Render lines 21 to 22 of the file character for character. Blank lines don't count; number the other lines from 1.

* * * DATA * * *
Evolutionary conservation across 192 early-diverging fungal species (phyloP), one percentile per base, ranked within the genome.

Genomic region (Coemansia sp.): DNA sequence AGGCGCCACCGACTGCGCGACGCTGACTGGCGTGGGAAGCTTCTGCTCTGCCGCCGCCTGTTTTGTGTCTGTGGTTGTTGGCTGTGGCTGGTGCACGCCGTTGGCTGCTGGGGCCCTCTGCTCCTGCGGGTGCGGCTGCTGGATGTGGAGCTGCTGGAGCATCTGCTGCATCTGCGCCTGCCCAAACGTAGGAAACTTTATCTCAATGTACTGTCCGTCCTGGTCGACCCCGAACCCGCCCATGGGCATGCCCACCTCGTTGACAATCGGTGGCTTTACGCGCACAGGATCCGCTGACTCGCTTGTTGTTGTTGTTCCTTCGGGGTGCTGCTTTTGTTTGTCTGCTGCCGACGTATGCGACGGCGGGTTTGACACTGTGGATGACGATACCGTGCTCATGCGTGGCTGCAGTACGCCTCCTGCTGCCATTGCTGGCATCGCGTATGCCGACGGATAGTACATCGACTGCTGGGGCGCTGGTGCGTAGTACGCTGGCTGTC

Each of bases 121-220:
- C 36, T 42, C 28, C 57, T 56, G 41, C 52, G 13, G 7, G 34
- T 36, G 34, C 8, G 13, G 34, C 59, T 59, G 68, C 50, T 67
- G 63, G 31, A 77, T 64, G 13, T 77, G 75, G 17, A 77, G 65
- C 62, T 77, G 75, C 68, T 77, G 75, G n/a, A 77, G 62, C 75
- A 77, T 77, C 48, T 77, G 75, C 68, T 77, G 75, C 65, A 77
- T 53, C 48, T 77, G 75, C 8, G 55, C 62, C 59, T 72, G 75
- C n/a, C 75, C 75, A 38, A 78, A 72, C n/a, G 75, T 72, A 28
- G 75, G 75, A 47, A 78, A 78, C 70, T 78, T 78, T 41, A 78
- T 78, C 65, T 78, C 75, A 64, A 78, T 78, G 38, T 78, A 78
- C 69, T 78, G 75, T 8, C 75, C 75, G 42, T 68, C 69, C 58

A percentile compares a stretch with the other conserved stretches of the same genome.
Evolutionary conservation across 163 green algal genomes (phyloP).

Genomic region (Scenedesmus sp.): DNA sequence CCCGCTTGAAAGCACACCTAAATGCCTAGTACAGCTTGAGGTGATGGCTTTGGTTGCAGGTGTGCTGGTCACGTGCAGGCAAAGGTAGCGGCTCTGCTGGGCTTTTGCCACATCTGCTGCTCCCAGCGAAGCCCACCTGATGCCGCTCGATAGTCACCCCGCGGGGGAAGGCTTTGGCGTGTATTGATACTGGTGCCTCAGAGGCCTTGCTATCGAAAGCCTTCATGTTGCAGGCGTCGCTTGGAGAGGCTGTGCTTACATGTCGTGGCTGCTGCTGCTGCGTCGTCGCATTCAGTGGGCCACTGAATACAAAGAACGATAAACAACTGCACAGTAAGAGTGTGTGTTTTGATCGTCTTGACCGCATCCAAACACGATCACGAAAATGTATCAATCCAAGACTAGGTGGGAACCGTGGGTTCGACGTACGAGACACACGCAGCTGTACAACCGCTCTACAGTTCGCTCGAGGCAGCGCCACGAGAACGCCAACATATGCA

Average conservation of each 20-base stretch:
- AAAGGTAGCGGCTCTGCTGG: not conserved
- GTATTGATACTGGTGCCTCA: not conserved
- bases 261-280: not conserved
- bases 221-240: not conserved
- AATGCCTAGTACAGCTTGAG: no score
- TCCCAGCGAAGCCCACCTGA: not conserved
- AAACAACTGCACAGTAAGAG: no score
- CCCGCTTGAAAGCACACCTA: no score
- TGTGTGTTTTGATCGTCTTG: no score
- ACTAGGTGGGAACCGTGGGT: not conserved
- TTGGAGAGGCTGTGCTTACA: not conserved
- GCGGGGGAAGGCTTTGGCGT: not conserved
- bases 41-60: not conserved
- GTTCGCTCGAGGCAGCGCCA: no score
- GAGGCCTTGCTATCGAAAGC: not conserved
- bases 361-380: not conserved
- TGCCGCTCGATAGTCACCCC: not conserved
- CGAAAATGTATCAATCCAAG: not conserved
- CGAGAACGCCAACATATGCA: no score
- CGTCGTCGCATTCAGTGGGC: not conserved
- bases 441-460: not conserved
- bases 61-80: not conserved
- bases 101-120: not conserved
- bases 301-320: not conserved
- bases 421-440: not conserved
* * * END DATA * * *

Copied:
- bases 221-240: not conserved
- AATGCCTAGTACAGCTTGAG: no score